Serving both the audio and video markets, Axel is well aware of the fact that radio stations are beginning to produce more video content:
A radio station is more aware of what we call cross-platform promotion: a radio station will have a better web site than a TV station, it will use social media in a better way to get engagement from their users, and is more aware of new medias that can help them achieve the cross promotion.
In response to this observation, Axel developed VJPro, which automatically generates broadcast quality TV output adjacent to the radio content—be it video clips that match the ones on air or shots of guests at a talk show produced automatically with PTZ cameras.
When WebRTC became available, Marco provided a low latency solution for a horse race that needed to display remotely produced content on big screens at the stadium.
Buying the engines
Marco’s early products were based on DirectShow with certain filters licensed from Medialooks in order to compensate for missing features—notably the MultiGraph DirectShow filter, which solved the problem of switching files in a multi-format playout.
I had to start with the automation from scratch: everything had to go on air from the hard disk. We started using Microsoft’s DirectShow technology, which needed some tweaks to build an automation solution. That’s when I found your company.
As our products evolved and as the market was asking for new features, Marco moved away from DirectShow and eventually deployed MPlatform, which now provides playback, capture, streaming, graphics, captions and other capabilities to Axel’s TV software.
It’s a little bit like Mexican cuisine… I know a guy, who has a Mexican restaurant in Milan, a friend of mine. And he tells me it is the easiest thing in the world: all the plates on the menu are different combinations of the same ingredients. MPlatform, once you have the knowledge, is a little like that: you have the writer, the mixer, the playout, the file and CG, which is like parsley—and according to how you mix them together, that’s how you get your product out.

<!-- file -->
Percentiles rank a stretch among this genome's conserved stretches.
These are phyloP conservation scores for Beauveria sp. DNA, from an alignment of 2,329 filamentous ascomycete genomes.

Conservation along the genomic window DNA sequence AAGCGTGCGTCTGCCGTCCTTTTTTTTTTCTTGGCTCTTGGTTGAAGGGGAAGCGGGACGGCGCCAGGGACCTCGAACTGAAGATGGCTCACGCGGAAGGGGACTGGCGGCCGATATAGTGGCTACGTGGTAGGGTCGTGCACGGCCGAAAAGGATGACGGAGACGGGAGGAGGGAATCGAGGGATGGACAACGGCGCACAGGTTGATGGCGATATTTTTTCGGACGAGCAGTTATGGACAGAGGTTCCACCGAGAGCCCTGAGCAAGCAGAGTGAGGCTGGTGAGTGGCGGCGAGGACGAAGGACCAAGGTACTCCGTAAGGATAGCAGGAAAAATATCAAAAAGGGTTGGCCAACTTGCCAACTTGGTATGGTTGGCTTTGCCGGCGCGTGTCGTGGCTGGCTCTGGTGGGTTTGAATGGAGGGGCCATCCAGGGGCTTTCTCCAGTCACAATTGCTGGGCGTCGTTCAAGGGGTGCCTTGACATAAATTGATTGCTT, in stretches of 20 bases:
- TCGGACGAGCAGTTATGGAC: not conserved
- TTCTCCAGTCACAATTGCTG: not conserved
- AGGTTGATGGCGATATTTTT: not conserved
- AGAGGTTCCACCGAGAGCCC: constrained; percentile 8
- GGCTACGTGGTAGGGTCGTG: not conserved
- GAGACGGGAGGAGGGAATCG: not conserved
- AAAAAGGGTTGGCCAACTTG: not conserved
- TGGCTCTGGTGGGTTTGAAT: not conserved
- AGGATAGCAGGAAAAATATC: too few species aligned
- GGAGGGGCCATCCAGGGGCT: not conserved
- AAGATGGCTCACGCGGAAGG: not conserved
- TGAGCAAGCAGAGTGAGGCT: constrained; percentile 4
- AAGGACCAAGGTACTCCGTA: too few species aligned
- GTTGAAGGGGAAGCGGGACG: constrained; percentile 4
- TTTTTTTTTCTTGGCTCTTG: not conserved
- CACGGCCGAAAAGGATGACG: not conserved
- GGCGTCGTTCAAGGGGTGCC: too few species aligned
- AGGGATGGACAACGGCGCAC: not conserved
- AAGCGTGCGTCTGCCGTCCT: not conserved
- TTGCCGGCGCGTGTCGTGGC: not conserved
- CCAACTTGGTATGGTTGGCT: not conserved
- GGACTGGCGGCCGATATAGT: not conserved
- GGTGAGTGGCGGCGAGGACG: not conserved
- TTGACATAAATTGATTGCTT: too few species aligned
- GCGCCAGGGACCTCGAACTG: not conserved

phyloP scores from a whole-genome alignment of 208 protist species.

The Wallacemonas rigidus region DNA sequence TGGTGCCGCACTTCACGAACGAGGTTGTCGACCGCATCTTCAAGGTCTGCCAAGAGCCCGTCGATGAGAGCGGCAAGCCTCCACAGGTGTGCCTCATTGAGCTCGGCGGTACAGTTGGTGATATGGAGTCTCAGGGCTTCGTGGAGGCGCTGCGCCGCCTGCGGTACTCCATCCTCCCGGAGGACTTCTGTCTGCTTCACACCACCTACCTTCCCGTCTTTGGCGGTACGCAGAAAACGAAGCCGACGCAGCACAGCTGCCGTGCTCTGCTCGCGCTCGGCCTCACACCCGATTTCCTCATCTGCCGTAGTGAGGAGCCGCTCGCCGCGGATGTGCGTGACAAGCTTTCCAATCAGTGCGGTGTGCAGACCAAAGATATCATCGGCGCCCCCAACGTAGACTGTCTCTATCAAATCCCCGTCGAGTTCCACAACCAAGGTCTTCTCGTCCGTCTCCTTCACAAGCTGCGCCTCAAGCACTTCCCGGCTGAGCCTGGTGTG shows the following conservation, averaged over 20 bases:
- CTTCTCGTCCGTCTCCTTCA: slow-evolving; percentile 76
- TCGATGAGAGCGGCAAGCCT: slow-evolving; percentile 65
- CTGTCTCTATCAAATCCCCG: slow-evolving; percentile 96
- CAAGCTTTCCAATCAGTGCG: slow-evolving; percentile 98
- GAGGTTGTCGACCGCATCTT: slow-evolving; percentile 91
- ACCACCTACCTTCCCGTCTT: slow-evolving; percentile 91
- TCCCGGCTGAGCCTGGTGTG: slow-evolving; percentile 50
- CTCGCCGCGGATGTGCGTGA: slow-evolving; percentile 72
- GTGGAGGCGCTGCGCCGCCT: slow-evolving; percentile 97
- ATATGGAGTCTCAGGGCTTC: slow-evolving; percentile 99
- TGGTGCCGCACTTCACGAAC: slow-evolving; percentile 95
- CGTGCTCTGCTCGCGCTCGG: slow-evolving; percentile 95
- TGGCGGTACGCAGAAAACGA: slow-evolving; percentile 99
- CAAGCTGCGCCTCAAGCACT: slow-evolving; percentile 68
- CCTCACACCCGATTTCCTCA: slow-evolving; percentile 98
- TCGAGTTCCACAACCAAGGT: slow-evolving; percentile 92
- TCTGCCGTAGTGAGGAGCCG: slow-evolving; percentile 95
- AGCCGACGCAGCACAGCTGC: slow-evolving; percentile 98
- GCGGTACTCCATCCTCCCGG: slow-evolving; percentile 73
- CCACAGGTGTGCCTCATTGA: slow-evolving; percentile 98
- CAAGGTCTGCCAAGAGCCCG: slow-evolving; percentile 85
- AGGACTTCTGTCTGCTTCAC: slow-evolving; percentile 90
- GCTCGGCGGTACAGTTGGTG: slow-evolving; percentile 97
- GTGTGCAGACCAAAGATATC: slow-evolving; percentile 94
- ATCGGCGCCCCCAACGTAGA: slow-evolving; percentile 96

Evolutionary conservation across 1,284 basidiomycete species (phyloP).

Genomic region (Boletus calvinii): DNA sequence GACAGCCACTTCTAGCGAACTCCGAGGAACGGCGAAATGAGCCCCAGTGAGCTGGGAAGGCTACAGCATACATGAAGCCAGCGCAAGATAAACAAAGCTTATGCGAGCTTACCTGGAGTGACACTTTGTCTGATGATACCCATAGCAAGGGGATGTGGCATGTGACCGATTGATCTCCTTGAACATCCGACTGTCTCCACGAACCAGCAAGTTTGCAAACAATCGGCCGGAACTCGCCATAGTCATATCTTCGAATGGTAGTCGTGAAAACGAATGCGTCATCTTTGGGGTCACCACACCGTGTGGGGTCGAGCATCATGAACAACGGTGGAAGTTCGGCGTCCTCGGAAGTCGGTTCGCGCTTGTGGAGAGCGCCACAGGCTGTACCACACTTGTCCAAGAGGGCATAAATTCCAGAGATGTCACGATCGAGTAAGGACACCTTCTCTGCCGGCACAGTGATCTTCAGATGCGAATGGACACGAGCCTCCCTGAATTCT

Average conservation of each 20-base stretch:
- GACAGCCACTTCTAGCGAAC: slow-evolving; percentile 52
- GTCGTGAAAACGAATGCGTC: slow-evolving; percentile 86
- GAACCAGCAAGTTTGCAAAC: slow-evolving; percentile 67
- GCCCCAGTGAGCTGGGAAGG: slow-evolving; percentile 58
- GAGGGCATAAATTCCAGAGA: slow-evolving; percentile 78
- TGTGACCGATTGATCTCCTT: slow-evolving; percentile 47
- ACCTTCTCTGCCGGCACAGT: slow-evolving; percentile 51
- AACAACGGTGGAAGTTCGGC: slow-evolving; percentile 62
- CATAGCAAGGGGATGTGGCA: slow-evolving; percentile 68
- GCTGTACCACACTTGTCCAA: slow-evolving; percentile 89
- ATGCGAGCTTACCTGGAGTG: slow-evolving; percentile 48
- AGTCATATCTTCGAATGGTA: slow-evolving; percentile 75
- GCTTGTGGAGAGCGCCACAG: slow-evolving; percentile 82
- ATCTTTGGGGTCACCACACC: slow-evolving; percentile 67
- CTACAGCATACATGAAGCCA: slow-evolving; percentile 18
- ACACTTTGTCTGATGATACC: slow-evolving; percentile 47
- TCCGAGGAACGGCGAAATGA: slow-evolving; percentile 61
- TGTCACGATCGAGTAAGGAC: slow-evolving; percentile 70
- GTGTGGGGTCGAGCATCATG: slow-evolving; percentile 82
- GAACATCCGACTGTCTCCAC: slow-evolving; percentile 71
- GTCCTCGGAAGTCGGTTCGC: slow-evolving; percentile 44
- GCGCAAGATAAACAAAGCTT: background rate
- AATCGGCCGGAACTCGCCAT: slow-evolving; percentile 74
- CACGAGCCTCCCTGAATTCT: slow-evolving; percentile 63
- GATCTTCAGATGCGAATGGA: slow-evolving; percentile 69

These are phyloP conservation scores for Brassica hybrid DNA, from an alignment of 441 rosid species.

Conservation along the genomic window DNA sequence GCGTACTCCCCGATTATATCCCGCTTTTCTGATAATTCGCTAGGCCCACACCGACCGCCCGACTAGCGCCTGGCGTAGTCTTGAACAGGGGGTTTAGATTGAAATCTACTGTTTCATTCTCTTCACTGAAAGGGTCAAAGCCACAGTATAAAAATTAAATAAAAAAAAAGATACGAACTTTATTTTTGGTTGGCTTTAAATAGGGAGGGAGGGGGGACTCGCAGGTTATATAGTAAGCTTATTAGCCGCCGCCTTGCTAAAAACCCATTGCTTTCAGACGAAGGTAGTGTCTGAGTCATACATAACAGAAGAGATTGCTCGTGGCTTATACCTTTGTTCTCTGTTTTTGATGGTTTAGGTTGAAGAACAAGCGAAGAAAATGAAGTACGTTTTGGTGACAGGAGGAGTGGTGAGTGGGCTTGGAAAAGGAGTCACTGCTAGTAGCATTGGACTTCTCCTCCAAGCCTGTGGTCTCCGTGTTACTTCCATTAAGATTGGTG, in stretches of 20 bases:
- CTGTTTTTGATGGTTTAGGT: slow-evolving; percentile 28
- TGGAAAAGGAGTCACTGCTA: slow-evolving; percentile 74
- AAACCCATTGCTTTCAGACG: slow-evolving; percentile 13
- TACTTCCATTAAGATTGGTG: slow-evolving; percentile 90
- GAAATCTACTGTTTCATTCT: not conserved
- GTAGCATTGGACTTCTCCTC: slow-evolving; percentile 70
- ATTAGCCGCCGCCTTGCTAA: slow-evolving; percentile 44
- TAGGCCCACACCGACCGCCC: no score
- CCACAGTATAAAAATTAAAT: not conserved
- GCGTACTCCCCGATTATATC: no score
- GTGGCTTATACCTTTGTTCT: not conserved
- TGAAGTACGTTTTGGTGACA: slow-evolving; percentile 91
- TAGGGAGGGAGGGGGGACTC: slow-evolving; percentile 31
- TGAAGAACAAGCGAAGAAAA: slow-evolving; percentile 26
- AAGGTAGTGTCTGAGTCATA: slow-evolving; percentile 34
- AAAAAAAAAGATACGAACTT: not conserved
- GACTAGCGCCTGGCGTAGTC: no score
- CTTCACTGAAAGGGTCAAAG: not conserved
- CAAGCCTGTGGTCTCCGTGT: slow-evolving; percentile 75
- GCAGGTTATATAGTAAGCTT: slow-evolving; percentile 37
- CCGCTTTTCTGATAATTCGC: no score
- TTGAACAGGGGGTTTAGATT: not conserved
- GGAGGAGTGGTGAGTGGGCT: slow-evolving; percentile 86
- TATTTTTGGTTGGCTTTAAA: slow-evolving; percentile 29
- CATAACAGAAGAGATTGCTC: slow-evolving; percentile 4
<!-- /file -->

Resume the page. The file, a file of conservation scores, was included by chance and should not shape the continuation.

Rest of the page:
Our product allowed Marco to add a lot of “secondary” features, which were necessary for the company to expand its market. It also helped create a lot of experimental products, or ones that acted as “glue” within workflows.
I’ve done them because with MPlatform it’s fast an easy… MPlatform is everywhere, and we’ve learned to use it in different ways. Our purpose is to try to find a market, a need and develop an application that we can add to our range of products.
Marco compares his approach to a racing team that buys engines instead of developing its own; it allows his team to focus on the needs of the market, on customer acquisition and support. When struggling with the competition, he doesn’t need to spend time on the engine and can concentrate on what is most important in order to stand out.
I have a rock-solid engine, a lot of features… It is also made by people who know video—that’s probably the most important thing. Video has timecode, interlacing, frame rate, multi-channel audio, it has certain specifics that normal PC developers do not understand. You are video guys, and that’s what I expect from you.